Changes to Landlord Tax Relief – Budget 2015 Our interpretation for Yacht Crew

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The Chancellor announced in the Summer Budget (July 2015) that Mortgage Interest Relief for residential landlords would be restricted to the basic rate of income (20%). In addition, landlords will no longer be entitled to an automatic entitlement to a wear and tear allowance for furnished properties.

How does this affect me as a Non Resident Landlord?
Mortgage Interest Relief:
The current rules enable Landlords to claim relief on finance costs which can be used as a deduction against rent. The new rules which will be gradually phased in over a three-year period, the first of which coming into effect 6th April 2017, will allow relief to be claimed as follows:
? 2017/18- The deduction from property income will be restricted to 75% of the finance costs incurred, with the remaining 25% being available as a basic rate reduction.

? 2018/19- 50% of the finance costs will be given as a deduction and the remaining 50% will be given as a basic rate reduction.

? 2019/20- 25% of the finance costs will be given as deduction and the remaining 75% will be given as a basic tax reduction.
The case study that I have drawn up below will help to explain how these changes above will affect yacht crew:
Alfonso who works on a 70m Feadship, as 2nd Officer he earns £100,000 per year which he claims the Seafarers Earnings Deduction tax exemption on. He has a Buy to Let portfolio which generates £50,000 per year in rent. He pays £30,000 per year in mortgage interest costs and other costs are £5,000 per year.
The current tax relief rules mean that Alfonso would only be liable to pay tax at 20% for his £15,000 rental profits. However, when the above changes are fully implemented he would be taxed on £36,000 deducting £5,000 in actual wear and tear costs and applying the 20% relief for his mortgage (£9,000). His gross tax liability would be £7,200.

Wear and Tear Allowances
April 2016 the formal Wear and Tear Allowance; which allows 10 per cent of rental profits to be written off for notional wear and tear, even if there has been no such actual expenditure, will be replaced with a relief that enables all landlords to deduct actual costings. One important point is that properties will no longer need to be sufficiently furnished to claim this relief as it will apply to all residential dwellings.

Stamp Duty changes:
Finally changes announced in the Spending Review and Autumn Statement will add 3 percentage points to the rate of stamp duty by those who already own property from April 2016. The result of this increase will see the tax bill on a buy-to-let property costing £250,000 will jump from £2,500 to £8,800.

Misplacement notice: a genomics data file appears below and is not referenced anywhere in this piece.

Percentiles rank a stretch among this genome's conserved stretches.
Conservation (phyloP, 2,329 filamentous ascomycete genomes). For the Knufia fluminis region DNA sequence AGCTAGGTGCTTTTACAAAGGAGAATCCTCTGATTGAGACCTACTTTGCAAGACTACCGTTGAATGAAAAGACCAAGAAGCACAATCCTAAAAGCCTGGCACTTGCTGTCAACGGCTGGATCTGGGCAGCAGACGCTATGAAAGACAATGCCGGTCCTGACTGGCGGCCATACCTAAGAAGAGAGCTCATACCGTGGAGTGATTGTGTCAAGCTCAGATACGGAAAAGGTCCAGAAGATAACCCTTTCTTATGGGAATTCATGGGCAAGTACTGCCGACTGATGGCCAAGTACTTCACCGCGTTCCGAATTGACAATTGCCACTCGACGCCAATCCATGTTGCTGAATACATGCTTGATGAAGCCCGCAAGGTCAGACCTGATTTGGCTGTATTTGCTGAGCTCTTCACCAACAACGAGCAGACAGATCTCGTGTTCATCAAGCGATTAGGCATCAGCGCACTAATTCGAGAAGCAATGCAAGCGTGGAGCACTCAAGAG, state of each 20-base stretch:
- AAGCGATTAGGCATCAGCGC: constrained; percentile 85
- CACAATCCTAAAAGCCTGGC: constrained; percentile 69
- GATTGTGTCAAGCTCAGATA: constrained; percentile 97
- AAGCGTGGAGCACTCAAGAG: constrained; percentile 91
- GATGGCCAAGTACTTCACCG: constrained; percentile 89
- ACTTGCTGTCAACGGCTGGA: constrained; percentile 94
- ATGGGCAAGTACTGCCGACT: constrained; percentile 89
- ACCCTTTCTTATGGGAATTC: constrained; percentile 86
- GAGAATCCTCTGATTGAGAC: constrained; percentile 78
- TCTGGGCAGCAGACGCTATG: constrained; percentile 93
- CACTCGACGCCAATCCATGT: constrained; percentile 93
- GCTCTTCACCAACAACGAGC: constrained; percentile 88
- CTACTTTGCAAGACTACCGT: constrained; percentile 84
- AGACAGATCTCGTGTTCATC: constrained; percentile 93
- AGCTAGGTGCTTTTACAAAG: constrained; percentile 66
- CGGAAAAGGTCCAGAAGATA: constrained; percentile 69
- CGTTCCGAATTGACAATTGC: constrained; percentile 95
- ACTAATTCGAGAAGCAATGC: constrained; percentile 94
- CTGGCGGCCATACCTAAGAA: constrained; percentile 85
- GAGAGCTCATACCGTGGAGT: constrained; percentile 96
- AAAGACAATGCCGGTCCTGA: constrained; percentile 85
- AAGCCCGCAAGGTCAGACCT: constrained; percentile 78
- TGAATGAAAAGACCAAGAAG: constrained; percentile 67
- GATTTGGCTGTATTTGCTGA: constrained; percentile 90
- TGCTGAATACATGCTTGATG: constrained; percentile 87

Summary
The changes outlined in the budget will no doubt affect yacht crew who are fortunate enough to be landlords. However, as the majority of yacht crew claim the Seafarers Earnings Deduction and are thus on the lowest tax bracket they will not start to feel the effects of these changes until 2020. There is definitely a consensus amongst Landlords that the restriction of tax relief will necessitate the need to raise rents. The government has still not addressed the housing crisis we are currently facing, when demand out strips supply, rental increases will be achievable and only limited by tenant’s ability to absorb the increase.
It would advisable to look to consolidate and not expand your portfolio. The risk that new landlords face who come into the market in 2020 with a high Loan to Value ratio is that the property could be negatively geared. However, if you choose to pay down your mortgage you will still be able to receive a profit and enjoy the capital growth that we all know and love.
If you require any advice on the points raised in this short article, please feel free to email me: pat.maflin@marineaccounts.com

Any tax advice in this publication is not intended or written by Marine Accounts to be used by a client or entity for the purpose of (i) avoiding penalties that may be imposed on any taxpayer or (ii) promoting, marketing or recommending to another party matters herein.

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Patrick Maflin

Patrick Maflin

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